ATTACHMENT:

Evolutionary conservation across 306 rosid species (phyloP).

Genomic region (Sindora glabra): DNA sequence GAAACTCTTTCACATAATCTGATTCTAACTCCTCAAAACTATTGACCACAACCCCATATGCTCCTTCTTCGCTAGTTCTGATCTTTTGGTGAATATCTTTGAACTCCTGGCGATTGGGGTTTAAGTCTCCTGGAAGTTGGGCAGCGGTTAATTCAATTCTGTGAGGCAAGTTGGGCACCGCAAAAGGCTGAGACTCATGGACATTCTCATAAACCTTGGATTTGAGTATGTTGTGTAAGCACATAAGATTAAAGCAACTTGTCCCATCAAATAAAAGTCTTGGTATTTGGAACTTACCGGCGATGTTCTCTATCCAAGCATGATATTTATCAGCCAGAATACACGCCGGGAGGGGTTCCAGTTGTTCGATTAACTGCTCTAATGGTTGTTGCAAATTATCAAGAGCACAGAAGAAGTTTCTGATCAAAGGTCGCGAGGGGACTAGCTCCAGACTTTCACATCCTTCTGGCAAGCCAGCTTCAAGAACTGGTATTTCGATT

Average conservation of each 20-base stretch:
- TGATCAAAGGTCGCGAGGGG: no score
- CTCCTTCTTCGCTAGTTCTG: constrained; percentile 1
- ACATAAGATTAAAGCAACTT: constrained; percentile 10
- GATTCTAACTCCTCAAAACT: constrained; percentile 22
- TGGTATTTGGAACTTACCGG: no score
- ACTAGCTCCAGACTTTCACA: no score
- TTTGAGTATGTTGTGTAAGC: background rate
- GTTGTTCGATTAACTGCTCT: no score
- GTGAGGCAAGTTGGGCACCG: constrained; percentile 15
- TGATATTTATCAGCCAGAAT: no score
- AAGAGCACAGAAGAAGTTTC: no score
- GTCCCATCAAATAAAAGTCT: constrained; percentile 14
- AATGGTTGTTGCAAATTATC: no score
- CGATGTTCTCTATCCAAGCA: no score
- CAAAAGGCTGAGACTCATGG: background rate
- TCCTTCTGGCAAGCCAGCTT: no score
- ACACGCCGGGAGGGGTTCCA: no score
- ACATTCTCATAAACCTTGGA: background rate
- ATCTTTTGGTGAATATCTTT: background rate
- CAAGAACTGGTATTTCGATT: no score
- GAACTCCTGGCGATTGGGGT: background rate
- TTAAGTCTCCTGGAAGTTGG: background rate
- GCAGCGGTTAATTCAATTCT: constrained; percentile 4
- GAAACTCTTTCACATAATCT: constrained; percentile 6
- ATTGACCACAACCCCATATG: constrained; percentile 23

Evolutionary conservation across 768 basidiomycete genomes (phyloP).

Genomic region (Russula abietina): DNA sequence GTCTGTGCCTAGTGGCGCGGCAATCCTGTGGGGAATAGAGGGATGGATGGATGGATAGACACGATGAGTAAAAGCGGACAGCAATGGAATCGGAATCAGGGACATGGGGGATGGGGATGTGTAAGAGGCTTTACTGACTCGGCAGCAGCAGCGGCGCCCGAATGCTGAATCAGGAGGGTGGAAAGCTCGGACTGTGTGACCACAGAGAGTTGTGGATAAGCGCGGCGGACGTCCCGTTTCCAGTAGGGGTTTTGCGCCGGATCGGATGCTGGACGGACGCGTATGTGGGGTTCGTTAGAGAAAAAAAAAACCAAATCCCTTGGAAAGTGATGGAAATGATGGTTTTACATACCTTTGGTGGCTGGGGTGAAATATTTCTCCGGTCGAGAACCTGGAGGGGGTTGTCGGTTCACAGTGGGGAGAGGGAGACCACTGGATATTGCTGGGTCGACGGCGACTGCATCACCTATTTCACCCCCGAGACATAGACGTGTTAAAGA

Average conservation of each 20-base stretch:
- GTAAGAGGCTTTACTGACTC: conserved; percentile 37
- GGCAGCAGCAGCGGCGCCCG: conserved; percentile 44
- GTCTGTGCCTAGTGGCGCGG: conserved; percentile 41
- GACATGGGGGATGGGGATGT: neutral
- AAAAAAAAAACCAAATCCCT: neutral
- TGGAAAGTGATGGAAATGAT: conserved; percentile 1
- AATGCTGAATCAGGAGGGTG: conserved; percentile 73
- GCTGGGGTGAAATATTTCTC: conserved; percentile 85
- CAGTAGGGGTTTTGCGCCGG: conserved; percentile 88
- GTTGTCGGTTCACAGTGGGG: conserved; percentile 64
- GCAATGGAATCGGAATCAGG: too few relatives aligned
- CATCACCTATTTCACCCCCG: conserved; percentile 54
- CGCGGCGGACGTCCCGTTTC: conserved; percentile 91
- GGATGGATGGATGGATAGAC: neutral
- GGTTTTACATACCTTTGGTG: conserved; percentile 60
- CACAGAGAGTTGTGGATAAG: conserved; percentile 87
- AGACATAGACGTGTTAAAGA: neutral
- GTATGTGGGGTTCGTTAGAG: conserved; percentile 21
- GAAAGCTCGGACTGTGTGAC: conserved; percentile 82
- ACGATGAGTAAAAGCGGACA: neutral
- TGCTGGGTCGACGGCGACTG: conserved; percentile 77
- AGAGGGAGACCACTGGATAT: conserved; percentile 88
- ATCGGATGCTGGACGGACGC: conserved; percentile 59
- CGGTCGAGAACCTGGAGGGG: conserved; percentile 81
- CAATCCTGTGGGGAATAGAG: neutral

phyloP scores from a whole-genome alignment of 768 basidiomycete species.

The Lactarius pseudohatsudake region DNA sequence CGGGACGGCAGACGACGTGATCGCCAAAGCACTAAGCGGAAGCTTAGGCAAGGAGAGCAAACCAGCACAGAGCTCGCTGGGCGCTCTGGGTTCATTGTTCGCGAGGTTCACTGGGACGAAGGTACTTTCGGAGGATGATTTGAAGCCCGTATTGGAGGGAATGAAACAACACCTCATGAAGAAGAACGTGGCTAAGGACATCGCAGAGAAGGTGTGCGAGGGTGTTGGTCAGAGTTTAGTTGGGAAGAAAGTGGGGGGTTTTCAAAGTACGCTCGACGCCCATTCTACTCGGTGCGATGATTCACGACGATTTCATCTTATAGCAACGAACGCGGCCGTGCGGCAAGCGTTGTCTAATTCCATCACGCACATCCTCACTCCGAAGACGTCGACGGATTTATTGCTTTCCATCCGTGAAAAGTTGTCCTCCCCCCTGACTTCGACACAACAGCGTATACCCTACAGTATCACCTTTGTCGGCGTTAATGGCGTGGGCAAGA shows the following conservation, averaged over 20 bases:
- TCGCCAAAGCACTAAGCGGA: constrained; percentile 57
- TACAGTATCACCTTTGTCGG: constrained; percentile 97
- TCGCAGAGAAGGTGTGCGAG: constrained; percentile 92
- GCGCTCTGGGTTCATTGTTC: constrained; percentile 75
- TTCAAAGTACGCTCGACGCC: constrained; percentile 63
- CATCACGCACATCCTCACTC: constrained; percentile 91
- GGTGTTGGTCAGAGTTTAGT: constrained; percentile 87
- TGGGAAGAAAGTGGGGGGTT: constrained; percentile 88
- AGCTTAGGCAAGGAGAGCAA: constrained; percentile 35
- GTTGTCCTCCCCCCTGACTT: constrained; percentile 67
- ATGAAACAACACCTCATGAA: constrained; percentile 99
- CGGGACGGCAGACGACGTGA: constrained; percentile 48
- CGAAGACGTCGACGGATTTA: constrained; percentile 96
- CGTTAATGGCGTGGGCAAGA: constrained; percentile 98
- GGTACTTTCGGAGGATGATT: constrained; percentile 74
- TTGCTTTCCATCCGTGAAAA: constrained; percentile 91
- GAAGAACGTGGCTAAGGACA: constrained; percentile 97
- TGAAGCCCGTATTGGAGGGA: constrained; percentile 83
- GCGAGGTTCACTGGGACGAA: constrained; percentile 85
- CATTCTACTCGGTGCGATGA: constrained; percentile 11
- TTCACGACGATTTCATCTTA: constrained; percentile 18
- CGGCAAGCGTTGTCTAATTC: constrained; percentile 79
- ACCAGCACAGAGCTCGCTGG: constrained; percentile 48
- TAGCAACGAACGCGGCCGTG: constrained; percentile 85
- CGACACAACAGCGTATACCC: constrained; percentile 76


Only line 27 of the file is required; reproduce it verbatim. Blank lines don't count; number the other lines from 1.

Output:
- GAAACTCTTTCACATAATCT: constrained; percentile 6